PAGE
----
I am troubled by the fact that many speakers and writers do not acknowledge or are ignorant of previous relevant writings on a topic, and really repeat saying what others have written; thus, “reinventing the wheel.”
What can explain this phenomenon? Well, it is obvious that people want to have personal success and income from their speaking and writing, and so, they try to get attention. They want people to view their videos, read their books, and be invited to various interviews, debates, and lectures.
They succeed, in part, because they appeal to a wide ignorant audience, which is attracted by the speaker’s or writer’s entertainment qualities, rather then by his or her scholarship.
For example, what do I want from a writer on a topic such as ethics? I want him to begin with something similar to what C. D. Broad did in his Five Types of Ethical Theories (1930). This is what he wrote: “Sidgwick’s Methods of Ethics seems to be on the whole the best treatise on moral theory that has ever been written, and to be one of the English philosophical classics.” p. 143. And the bulk of Broad’s book — 113 pages our of a total 285 — is devoted to a critical examination of Sidgwick’s ethics.
I had tried to do something like this in my dissertation in the fields of epistemology and metaphysics . I did not outright say that Wilfrid Sellars is the best contemporary thinker on these topics, but I did so implicitly by choosing to critically examine his views and claiming that he had verisimilitude. Here is what I wrote: “The examined philosopher provides an occasion for developing one’s own philosophy, and this is especially rewarding if the examined philosophy has verisimilitude, as does that of Wilfrid Sellars. The conclusions I reach are very close to Sellars’ own — so close, in fact, that I am not certain whether what I am offering as correction are of things I am only misinterpreting.” Andrew Chrucky, “Critique of Wilfrid Sellars’ Materialism,” 1990.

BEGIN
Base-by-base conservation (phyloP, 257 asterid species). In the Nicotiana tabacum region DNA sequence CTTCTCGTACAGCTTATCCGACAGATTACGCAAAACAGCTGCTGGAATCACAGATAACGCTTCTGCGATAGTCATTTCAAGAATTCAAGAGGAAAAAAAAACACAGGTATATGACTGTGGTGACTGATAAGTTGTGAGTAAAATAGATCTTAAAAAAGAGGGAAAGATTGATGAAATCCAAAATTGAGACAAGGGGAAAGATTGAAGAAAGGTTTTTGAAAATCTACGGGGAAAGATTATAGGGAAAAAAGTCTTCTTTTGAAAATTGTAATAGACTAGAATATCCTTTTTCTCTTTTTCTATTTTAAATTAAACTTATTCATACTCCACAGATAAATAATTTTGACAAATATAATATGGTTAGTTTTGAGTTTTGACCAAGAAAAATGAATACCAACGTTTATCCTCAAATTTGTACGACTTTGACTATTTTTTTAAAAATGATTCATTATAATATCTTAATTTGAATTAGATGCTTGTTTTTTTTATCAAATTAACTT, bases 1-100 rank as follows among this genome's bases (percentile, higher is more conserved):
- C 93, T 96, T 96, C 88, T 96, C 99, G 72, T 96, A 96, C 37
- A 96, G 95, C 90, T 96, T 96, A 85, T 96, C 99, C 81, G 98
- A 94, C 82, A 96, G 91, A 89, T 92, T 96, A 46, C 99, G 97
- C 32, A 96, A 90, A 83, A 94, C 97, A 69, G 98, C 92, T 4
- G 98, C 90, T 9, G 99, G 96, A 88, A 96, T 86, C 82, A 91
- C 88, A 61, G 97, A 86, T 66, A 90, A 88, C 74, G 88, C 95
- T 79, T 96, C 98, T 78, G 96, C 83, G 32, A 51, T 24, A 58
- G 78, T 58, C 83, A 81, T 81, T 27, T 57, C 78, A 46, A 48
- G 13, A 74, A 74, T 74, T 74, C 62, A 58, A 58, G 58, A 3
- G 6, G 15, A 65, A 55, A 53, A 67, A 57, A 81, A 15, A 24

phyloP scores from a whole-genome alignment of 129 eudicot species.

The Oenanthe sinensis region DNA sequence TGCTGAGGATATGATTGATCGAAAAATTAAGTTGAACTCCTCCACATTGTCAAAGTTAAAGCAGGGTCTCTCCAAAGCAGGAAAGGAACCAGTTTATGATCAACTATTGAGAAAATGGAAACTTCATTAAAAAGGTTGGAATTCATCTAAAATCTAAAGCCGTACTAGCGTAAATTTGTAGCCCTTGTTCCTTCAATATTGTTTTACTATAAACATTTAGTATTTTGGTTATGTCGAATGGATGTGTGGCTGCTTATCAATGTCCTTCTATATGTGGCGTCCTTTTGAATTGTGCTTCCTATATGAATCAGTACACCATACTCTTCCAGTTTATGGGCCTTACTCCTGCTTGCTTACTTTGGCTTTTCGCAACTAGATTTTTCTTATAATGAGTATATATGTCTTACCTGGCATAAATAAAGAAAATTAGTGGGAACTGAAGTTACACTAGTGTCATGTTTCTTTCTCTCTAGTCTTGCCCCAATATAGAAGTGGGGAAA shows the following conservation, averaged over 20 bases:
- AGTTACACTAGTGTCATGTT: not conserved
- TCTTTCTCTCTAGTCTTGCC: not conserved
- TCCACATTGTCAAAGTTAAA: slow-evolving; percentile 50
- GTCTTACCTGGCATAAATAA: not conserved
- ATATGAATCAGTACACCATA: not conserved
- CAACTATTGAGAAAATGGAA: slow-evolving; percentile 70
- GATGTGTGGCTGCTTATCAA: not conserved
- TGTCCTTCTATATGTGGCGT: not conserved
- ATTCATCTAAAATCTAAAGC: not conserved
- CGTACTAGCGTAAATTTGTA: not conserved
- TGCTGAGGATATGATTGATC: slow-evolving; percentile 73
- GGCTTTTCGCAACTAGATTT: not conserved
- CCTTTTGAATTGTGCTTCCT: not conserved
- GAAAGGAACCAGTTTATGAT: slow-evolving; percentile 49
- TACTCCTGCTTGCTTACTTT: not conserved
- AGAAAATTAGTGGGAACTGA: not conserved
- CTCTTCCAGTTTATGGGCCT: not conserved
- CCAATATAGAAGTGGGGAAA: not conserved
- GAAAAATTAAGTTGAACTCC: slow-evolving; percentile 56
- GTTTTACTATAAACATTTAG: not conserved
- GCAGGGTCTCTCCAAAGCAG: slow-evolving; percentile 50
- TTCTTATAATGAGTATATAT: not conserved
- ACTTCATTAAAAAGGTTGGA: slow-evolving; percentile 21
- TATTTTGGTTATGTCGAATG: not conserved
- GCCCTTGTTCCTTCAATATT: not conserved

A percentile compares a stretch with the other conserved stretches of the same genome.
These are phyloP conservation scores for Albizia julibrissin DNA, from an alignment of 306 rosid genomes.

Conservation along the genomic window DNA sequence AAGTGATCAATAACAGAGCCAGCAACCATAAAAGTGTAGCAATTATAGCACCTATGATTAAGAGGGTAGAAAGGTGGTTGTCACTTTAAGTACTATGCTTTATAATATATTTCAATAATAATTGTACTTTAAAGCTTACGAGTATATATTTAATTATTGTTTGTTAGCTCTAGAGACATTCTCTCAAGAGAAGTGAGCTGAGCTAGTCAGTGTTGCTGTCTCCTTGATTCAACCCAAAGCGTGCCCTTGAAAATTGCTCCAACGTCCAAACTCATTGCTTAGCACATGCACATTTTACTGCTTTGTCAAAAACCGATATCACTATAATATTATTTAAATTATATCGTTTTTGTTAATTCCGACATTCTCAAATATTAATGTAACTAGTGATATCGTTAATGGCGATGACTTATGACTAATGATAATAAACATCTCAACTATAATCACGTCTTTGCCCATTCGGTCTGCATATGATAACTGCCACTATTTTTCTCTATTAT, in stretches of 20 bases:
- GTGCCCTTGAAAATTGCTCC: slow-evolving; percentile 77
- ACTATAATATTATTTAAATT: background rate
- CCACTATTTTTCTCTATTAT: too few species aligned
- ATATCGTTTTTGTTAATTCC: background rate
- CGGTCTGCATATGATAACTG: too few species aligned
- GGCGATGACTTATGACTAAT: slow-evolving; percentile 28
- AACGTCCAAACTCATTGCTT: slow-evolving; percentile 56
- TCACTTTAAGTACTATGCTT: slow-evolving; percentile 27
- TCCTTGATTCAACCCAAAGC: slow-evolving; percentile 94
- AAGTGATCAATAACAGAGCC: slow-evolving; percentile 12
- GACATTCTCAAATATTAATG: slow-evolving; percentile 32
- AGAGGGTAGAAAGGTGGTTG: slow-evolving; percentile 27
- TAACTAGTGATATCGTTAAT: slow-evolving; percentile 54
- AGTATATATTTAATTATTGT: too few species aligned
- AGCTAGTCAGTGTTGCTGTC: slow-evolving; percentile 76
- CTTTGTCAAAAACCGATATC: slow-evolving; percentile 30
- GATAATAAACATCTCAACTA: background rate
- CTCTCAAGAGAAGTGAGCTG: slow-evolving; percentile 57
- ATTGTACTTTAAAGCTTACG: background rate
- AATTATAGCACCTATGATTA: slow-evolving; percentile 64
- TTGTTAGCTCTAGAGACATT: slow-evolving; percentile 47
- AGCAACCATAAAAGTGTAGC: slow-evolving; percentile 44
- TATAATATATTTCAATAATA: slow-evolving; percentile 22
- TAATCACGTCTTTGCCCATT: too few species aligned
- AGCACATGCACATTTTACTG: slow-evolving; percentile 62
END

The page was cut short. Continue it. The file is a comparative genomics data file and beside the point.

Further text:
I myself have not done any systematic work in ethics, but it seems that being able to pursue a critical examination of morals assumes a cultural and political context of such things as having had an education which gives one the critical acumen to pursue such studies, as well as the leisure to do so; rather than working at some unrelated area for a wage; and the means to pursue such a study — as access to a suitable library or the means to purchase necessary books. And, most important, there is the necessity of cultural tolerance and the political right of free speech.
Although I have a concern with ethics, there are also the more basic problems of how to cope with people who do not have a concern with morals and how to cope with institutions which allow such people to flourish. It is a question how to wage war against such people and such institutions.